While the Turkish government admits that huge numbers of Armenians were massacred during the last days of the Ottoman Empire, it has long denied the killings constitute genocide. It’s actually a crime to use the word genocide in that context. Turks who do so face prison.
Now France has just decided to criminalize its denial. French people who promote the Turkish position face prison.
I trust that my American readers understand instinctively why this is no way to end debates about history. Not only would neither of these laws pass constitutional muster in the United States, hardly anyone would even consider trying to pass one or the other. Unlike some countries in Europe, we have no law criminalizing Holocaust denial, yet the number of Americans who believe the Holocaust is a lie approaches the vanishing point. And it wouldn’t even occur to us to ban discussion of the darkest episodes in American history because doing so besmirches our “honor.”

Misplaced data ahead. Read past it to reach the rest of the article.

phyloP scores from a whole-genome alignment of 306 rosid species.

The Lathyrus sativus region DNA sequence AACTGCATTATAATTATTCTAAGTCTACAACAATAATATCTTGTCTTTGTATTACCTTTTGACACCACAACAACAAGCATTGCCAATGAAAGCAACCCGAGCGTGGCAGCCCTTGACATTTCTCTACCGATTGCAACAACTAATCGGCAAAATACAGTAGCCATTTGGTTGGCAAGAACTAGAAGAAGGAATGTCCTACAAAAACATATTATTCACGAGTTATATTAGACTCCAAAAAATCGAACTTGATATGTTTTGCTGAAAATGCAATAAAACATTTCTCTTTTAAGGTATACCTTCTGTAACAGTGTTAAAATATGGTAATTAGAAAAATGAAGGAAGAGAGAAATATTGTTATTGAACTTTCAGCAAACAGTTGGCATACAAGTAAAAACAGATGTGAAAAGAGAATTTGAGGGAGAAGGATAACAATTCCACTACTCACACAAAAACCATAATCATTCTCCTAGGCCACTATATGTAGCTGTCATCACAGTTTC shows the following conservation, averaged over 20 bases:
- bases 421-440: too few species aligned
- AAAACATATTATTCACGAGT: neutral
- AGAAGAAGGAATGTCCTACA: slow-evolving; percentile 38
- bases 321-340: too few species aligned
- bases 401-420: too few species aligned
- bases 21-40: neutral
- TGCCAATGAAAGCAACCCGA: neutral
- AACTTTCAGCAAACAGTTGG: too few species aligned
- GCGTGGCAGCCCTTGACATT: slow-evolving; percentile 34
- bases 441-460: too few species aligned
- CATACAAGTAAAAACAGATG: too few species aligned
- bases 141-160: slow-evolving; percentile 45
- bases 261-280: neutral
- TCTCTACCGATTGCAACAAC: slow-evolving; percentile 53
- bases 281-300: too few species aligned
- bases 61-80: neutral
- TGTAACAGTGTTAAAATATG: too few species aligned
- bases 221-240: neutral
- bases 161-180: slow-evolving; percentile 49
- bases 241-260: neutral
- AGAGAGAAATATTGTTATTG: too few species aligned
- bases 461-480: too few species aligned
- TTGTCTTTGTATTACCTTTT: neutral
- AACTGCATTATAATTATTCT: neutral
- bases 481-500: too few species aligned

Claire Berlinski at Ricochet decided to break both laws this week because she’s an American, because she feels that she must, and because she can. She lives in Istanbul and spent Christmas with her family in Paris. So she denied the Armenian genocide while she was in France, and she affirms it now that she’s back in Turkey.
Meanwhile, the Israeli government is charting a middle course and considering a legal recognition that the genocide happened, but eschewing a ban on its verbal or written denial. Israelis have been reluctant to antagonize their allies in Ankara by doing so, but the Turkish prime minister is so hell-bent on sabotaging the relationship that Jerusalem figures it has nothing to lose.